It is quite obvious that T.R. Bowen’s screenplay for “THE MIRROR CRACK’D” remained faithful to Christie’s 1962 novel. However, I did notice a few differences. The main police investigator, Dermot Craddock, turned out to be Miss Marple’s nephew, as he was in the 1980 adaptation with Angela Landsbury. And Marina and Jason’s Italian butler, Giuseppe Murano, had been murdered in the novel. In this movie, he was regulated to a minor supporting character and survived. Most fans would view the movie’s close similarity to Christie’s novel as a sign of its superiority as an adaptation. Faithfulness to the source material is not a sign of superior adaptation for me. I will admit that “THE MIRROR CRACK’D”is a pretty damn good adaptation. But I feel it had a few problems.

One of my problems with “THE MIRROR CRACK’D” is the casting of Judy Cornwell as Heather Badcock. Upon reading Christie’s novel, I had the impression that Heather must have been at least in her mid-30s or early 40s when she was killed, and in her 20s when she first met Marina Gregg during World War II. However, Judy Cornwell was in her early 50s when this movie was made and looked it. And since “THE MIRROR CRACK’D” took place in the 1950s – at least a little over a decade before Heather and Marina’s first meeting – I found it hard to accept Cornwell as the clueless Heather. I was also not that enamored of the scene featuring the revelation of the murderer very unsatisfying. But if I must be honest, the killer revelation scenes have never impressed me in most of the Miss Marple movies that starred Joan Hickson. They tend to be rather badly written. And what made revelation in this movie unsatisfying was T.R. Bowen and director Norman Stone’s decision to have Miss Marple reveal the killer’s identity to a cab driver, who was driving her to Gossington Hall. What on earth were they thinking? Talk about ruining a pretty good movie with a bad ending.

My biggest problem with “THE MIRROR CRACK’D” turned out to be Detective Inspector Dermot Craddock’s character background. As I had stated earlier, Bowen’s screenplay revealed Craddock as one of Miss Marple’s nephew, repeating the 1980 film’s characterization of him. If this had been John Castle’s first appearance as Detective-Inspector Craddock, I would not be making this complaint. But the actor first portrayed the character in 1985’s “A MURDER IS ANNOUNCED”, which also starred Joan Hickson as the elderly sleuth. And in that movie, Miss Marple and Craddock were strangers who had met for the first time, not blood relations. This was truly sloppy writing on Bowen’s part.

Fortunately, I still managed to enjoy “THE MIRROR CRACK’D” very much. I have to attribute this to Norman Stone’s lively direction. Most of the Jane Marple adaptations that starred Hickson had a tendency to drag in many parts. Aside from a few productions, I usually have difficulty staying alert, while watching them. I can thankfully say that I had no such problems with “THE MIRROR CRACK’D”. Not only did the movie benefited from Stone’s pacing, but also Bowen’s screenplay, and the cast. But I suspect that the movie’s subject matter – Hollywood in Britain – really helped to make“THE MIRROR CRACK’D” a lively affair. Not only did the story delved into the world of small town life in mid-20th century Britain, but also the Hollywood movie system during the same era. The movie featured some humorous interactions between the citizens of St. Mary Mead and its Hollywood visitors, along with a tension-filled dinner party featuring Marina, Jason, the latter’s secretary Ella Zeilinsky, producer Ardwyck Fenn and rival starlet Lola Brewster. Mind you, the movie lacked the entertaining bitch fest from the 1980 film, the script still managed to provide a few moments of bitchery from Marina, Ella and Lola. “THE MIRROR CRACK’D” also featured an amusing subplot featuring a companion hired by Miss Marple’s other nephew to take care of her. It seems the companion Miss Knight possessed a condescending manner that irritates the elderly woman.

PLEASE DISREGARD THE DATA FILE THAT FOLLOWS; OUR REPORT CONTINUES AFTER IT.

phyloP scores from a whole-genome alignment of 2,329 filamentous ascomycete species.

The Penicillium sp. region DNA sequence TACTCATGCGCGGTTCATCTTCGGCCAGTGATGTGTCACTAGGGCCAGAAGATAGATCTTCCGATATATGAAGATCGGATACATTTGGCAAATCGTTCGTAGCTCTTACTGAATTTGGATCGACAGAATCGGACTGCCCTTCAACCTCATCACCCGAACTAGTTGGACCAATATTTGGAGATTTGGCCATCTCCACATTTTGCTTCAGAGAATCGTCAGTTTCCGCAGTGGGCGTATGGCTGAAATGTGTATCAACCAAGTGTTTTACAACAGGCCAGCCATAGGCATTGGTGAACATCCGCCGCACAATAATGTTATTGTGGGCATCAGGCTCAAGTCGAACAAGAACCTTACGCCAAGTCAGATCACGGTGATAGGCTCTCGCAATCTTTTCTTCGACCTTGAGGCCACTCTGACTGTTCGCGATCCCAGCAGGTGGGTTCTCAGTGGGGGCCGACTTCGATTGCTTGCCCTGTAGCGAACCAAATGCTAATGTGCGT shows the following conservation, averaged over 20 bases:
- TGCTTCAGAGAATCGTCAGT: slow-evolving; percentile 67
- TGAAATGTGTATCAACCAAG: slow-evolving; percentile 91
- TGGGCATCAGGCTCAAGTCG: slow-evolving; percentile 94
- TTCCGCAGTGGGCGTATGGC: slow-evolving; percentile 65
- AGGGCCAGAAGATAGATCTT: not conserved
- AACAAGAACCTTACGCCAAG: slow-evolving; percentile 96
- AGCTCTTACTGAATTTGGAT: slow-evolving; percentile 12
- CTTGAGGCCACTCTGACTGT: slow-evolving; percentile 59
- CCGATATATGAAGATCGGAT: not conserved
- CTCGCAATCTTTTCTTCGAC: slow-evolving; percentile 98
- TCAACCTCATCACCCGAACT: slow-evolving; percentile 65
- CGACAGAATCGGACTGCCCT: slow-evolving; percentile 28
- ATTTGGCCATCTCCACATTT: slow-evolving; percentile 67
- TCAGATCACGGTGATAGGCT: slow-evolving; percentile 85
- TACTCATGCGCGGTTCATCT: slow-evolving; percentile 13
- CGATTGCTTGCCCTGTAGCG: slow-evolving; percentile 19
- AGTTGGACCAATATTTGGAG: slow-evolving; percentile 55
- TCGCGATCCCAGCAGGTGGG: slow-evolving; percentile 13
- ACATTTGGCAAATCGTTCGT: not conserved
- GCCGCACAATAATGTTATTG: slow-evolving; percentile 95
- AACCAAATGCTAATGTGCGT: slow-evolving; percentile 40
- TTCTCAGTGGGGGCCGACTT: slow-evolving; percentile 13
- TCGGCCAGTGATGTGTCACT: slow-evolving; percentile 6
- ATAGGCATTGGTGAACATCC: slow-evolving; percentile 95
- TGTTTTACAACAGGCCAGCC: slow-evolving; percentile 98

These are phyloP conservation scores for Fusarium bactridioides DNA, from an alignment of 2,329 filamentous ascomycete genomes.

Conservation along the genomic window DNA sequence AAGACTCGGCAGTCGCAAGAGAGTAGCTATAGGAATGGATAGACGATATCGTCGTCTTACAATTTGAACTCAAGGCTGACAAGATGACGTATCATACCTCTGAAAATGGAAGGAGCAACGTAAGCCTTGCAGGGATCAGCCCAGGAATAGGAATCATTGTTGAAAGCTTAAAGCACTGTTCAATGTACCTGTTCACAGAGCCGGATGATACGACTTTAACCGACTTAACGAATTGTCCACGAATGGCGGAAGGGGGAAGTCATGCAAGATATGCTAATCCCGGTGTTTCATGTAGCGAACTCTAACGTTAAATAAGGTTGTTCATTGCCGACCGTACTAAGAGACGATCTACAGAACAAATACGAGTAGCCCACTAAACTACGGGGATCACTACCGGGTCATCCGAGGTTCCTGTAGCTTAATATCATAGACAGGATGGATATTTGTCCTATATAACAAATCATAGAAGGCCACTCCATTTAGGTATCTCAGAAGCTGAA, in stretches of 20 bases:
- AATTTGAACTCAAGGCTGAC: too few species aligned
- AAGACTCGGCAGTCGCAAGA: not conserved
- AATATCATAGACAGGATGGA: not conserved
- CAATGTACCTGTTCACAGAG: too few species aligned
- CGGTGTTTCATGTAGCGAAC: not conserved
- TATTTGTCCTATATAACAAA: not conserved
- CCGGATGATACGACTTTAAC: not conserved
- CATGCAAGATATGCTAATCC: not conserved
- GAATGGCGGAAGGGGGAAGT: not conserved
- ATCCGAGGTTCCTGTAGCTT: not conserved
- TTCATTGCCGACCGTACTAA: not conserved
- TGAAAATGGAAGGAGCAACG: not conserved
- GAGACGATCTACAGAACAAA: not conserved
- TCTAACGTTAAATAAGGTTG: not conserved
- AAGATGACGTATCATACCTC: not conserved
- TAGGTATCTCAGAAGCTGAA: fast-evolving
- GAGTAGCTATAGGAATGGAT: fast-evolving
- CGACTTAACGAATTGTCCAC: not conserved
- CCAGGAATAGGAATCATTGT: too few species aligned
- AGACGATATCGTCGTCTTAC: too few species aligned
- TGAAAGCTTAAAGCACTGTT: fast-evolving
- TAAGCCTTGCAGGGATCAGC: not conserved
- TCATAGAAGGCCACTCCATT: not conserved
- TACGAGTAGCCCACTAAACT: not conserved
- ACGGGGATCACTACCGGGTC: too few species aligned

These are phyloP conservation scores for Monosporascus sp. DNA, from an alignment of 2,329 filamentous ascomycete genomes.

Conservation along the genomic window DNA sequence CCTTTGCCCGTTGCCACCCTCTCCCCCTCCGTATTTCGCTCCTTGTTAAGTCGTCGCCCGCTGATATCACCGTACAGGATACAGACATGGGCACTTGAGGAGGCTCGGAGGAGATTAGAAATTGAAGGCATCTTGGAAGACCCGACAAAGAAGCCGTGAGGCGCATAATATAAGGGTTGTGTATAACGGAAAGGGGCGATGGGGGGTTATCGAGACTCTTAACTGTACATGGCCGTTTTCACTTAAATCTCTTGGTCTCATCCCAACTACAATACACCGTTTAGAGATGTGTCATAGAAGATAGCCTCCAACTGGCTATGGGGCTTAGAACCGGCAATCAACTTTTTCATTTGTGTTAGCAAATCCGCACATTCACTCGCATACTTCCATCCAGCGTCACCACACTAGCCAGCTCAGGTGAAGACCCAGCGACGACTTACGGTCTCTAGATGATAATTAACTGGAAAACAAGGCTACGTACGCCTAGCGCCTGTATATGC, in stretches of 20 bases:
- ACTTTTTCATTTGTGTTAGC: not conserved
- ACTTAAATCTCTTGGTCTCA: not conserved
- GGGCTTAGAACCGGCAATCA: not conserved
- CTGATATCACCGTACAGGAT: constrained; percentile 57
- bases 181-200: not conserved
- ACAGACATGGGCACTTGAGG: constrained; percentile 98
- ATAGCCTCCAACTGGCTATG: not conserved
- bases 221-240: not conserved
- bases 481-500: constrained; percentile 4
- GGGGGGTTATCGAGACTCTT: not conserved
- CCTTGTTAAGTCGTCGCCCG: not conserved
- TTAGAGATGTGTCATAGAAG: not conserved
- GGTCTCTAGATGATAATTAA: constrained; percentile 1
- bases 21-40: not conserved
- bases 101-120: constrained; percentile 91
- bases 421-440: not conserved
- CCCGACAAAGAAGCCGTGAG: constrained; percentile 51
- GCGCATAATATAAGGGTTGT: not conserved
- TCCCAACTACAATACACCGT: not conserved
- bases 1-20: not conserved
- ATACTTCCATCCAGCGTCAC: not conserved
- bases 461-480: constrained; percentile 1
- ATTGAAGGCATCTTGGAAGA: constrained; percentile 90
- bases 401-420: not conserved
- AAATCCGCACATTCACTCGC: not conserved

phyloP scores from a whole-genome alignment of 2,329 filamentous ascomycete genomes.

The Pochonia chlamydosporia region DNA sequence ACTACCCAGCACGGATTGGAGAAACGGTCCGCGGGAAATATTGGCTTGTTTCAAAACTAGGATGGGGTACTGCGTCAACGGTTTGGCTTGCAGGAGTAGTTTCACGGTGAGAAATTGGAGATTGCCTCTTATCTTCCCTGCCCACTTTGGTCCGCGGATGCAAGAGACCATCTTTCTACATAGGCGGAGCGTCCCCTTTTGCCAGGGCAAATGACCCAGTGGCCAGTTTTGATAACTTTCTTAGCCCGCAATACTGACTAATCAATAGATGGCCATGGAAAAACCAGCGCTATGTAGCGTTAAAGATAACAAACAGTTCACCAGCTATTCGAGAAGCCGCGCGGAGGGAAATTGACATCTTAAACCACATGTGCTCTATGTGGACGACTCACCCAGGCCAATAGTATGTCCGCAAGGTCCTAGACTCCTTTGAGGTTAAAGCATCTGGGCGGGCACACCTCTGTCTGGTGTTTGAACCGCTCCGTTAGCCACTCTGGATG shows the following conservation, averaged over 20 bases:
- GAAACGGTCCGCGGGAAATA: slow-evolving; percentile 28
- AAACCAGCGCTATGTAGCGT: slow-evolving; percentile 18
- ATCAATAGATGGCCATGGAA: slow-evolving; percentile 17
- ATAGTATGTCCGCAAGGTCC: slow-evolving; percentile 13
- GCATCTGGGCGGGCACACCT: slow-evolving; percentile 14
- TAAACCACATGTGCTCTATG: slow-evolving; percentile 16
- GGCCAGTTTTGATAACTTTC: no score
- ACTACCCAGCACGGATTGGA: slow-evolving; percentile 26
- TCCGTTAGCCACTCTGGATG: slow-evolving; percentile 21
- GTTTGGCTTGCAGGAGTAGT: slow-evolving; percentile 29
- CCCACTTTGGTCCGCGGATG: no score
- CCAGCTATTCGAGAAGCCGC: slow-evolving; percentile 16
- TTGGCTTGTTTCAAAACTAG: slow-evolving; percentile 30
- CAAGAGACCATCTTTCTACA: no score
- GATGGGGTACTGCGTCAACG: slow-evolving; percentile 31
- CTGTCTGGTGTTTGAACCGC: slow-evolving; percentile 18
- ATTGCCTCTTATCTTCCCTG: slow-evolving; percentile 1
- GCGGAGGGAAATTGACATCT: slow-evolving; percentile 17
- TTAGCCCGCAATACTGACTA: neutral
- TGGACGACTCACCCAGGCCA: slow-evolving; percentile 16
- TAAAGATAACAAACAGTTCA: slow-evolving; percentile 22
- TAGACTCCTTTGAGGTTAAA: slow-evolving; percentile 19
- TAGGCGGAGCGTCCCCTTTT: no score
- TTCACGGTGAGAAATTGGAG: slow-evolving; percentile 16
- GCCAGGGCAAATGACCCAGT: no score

I have to say that I found the movie’s production values very impressive. Merle Downie and Alan Spalding did an excellent job of re-creating 1950s Britain through their production designs. I suspect they had to add a bit of glamour to the movie, due to the story’s subject matter. The costumes for Hickson’s Miss Marple movies have always been first-rate. And Judy Pepperdine did a marvelous job in not only creating costumes for the St. Mary Mead citizens, but also the Hollywood characters. Cinematographer John Walker contributed to the movie’s sleek look with his colorful, yet sharp photography.